Sandro Botticelli
Conturbation of the Laws of Moses
(The Punishment of Korah)

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Sandro Botticelli, Conturbation of the Laws of Moses (The Punishment of Korah)

Date:

1481/82

348 X 570 cm

Sistine Chapel, The Vatican

Conturbation of the Laws of Moses (The Punishment of Korah)

The image Botticelli painted shows three scenes from the Old Testament that had to do with the Israelites rebellion. Led by Korah, over 250 Israelites refused to continue to acknowledge Moses and Aaron as leaders because they felt they considered themselves to be higher in God’s eyes. In the front right of the painting there is an angry mob of men wanting to stone Moses. Moses is trying to hold off the mob while Aaron, in the blue robe, is performing a religious ceremony. The mob is not only angry at Moses and Aaron, but also rebelling against the authority Aaron has as a high priest. While Aaron is carrying out a ritual, the rebellious Israelites confront Aaron and Moses but the Israelites are losing their fight. On the left front corner of the image, the ground has opened up and is pulling down two of the Israelite rebels. Two other rebels, thought to be the sons of Korah, have been granted mercy and they are safe above the open ground on a floating cloud above. The punishment of the Israelites rebellion is a mixed one that includes both death and mercy.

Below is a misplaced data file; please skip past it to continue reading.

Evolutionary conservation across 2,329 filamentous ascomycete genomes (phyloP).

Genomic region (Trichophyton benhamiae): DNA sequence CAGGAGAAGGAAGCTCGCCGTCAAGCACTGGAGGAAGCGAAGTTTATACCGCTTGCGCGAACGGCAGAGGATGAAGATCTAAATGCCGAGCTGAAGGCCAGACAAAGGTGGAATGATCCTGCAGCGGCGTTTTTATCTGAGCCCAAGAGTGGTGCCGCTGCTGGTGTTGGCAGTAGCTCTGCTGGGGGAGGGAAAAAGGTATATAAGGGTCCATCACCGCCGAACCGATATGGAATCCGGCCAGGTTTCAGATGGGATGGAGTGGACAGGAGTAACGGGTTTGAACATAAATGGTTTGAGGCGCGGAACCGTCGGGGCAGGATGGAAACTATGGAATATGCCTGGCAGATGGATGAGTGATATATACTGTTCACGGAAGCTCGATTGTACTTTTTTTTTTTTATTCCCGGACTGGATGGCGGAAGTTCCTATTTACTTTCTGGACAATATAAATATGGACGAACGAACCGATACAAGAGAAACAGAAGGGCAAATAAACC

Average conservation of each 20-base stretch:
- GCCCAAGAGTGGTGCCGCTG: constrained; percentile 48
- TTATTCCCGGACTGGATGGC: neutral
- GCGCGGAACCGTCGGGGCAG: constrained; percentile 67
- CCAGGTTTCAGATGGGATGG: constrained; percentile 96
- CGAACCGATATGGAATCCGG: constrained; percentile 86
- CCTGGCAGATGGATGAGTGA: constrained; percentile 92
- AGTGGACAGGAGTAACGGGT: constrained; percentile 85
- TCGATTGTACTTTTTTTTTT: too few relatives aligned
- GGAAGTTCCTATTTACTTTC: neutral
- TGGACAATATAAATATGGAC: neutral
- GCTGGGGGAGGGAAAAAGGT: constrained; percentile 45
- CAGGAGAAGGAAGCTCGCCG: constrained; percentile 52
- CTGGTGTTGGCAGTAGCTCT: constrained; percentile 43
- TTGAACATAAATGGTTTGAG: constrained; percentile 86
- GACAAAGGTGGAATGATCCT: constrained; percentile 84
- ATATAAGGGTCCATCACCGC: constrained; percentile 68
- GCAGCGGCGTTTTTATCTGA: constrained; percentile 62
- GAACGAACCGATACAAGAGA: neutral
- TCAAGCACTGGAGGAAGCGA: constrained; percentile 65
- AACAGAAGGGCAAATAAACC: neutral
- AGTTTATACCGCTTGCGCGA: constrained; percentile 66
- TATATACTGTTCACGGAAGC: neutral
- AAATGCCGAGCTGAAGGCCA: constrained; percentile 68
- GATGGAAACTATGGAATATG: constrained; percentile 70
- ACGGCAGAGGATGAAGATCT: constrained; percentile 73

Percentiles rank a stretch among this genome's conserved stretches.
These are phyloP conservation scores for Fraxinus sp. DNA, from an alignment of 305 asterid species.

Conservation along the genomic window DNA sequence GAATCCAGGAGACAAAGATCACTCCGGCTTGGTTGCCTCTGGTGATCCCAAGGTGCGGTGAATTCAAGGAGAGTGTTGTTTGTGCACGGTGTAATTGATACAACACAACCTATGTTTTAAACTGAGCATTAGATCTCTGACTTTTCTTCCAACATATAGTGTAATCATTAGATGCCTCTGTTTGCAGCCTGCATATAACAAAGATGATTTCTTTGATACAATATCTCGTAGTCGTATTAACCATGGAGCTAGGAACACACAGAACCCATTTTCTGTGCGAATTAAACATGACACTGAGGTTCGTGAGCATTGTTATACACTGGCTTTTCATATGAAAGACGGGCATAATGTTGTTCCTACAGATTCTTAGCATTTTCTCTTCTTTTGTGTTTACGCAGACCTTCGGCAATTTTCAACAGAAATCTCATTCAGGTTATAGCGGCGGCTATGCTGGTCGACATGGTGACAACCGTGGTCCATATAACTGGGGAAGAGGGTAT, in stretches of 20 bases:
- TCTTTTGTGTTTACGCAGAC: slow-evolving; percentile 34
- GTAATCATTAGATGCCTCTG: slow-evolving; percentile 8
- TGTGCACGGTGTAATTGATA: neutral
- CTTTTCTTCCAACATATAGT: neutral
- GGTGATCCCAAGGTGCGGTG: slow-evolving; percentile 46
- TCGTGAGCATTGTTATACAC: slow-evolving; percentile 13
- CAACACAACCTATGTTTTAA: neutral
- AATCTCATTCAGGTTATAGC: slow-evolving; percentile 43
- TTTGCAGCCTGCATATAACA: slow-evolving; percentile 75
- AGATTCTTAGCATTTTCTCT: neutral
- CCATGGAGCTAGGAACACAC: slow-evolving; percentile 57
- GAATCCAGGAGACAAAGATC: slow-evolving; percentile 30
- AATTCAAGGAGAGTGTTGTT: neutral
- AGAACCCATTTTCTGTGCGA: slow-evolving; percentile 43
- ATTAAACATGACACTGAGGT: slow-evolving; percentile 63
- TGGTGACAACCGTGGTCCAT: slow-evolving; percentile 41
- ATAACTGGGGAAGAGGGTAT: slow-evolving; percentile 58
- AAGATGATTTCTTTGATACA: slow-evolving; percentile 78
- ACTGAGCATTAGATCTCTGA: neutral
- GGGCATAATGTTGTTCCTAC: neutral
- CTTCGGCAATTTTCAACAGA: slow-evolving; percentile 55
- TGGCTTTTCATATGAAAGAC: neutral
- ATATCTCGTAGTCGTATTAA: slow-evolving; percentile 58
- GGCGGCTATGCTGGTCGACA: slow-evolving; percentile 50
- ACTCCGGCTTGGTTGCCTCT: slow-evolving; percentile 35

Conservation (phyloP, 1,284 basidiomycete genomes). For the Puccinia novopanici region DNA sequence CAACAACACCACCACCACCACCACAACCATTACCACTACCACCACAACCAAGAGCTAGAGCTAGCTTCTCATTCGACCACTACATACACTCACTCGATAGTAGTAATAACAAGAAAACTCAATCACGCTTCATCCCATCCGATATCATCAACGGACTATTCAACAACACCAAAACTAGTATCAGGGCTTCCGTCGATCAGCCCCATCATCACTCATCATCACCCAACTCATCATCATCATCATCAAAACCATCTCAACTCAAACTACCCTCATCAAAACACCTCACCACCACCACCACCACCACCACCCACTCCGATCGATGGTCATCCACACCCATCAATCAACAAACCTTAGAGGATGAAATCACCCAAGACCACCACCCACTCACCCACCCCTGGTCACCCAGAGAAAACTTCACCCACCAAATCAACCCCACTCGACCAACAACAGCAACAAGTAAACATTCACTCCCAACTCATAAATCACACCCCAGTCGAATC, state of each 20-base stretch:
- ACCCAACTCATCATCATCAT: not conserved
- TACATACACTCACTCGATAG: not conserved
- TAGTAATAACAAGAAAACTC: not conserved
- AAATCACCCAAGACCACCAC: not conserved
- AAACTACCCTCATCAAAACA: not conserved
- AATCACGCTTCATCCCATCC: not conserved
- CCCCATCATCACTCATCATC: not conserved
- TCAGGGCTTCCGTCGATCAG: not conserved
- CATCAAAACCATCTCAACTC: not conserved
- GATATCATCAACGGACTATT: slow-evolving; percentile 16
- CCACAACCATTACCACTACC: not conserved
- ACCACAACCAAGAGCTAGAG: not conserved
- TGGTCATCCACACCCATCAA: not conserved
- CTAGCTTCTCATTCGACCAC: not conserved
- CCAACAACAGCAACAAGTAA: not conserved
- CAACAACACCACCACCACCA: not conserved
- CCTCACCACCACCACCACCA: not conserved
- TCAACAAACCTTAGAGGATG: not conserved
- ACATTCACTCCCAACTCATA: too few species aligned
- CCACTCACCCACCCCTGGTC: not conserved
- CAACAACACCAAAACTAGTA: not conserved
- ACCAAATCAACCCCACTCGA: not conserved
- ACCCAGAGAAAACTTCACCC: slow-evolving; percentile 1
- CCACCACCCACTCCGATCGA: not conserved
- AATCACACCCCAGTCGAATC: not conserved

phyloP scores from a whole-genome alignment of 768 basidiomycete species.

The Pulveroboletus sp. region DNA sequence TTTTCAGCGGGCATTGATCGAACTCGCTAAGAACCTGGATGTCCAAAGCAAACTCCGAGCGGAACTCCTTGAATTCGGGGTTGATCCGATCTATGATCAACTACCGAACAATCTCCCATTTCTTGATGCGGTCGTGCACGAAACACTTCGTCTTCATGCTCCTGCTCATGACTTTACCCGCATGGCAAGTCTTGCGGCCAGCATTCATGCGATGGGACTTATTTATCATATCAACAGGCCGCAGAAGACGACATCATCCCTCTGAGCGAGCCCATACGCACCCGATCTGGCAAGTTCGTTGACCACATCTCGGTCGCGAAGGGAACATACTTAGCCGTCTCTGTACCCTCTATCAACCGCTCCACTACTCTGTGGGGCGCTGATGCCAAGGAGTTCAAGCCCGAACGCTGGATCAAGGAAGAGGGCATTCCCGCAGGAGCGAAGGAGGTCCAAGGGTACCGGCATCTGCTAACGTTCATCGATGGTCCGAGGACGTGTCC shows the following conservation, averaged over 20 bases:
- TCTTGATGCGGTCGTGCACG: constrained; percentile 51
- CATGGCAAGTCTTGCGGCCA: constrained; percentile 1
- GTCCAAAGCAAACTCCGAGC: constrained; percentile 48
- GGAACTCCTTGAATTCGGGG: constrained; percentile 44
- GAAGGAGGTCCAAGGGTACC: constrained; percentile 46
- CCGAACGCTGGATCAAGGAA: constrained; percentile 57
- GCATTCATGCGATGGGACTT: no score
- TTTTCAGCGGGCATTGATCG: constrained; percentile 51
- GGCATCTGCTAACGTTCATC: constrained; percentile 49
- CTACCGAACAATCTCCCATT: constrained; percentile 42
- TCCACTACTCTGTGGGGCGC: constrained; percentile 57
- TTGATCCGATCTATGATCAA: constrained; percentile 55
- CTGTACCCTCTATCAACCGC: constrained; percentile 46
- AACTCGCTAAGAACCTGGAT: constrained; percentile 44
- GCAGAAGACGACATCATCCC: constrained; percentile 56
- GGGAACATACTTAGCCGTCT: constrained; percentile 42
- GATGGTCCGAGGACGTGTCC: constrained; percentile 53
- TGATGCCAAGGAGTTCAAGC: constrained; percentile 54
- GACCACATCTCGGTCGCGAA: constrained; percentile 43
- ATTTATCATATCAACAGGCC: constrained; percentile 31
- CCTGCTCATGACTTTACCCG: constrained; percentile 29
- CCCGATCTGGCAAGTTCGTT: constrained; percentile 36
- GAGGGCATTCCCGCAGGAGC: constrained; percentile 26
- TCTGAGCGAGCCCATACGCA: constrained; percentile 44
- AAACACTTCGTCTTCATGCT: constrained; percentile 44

The detailed architecture in this painting is a main part of the story Botticelli wanted to tell. The inscription on the image of the Arch of Constantine is interpreted to say that only Aaron was called by God to be a priest; no one else can do what God wants Aaron to do. This brings other issues into the painting that acknowledge the Priests and that their papal authority is supreme. The leadership that was given to Moses by God is what the priests want to be identified with. Botticelli even gave Aaron and Moses similar facial characteristics to further bring them together as someone the priesthood could relate to.

The Conturbation of the Laws of Moses (The Punishment of Korah) image is one of the most stimulating images in the Sistine Chapel. It has movement, great arch detail and an important message. The fact that it gives the authority to the pope and his power, was one that would not be forgotten by the viewer any time soon.

 

 

 



 

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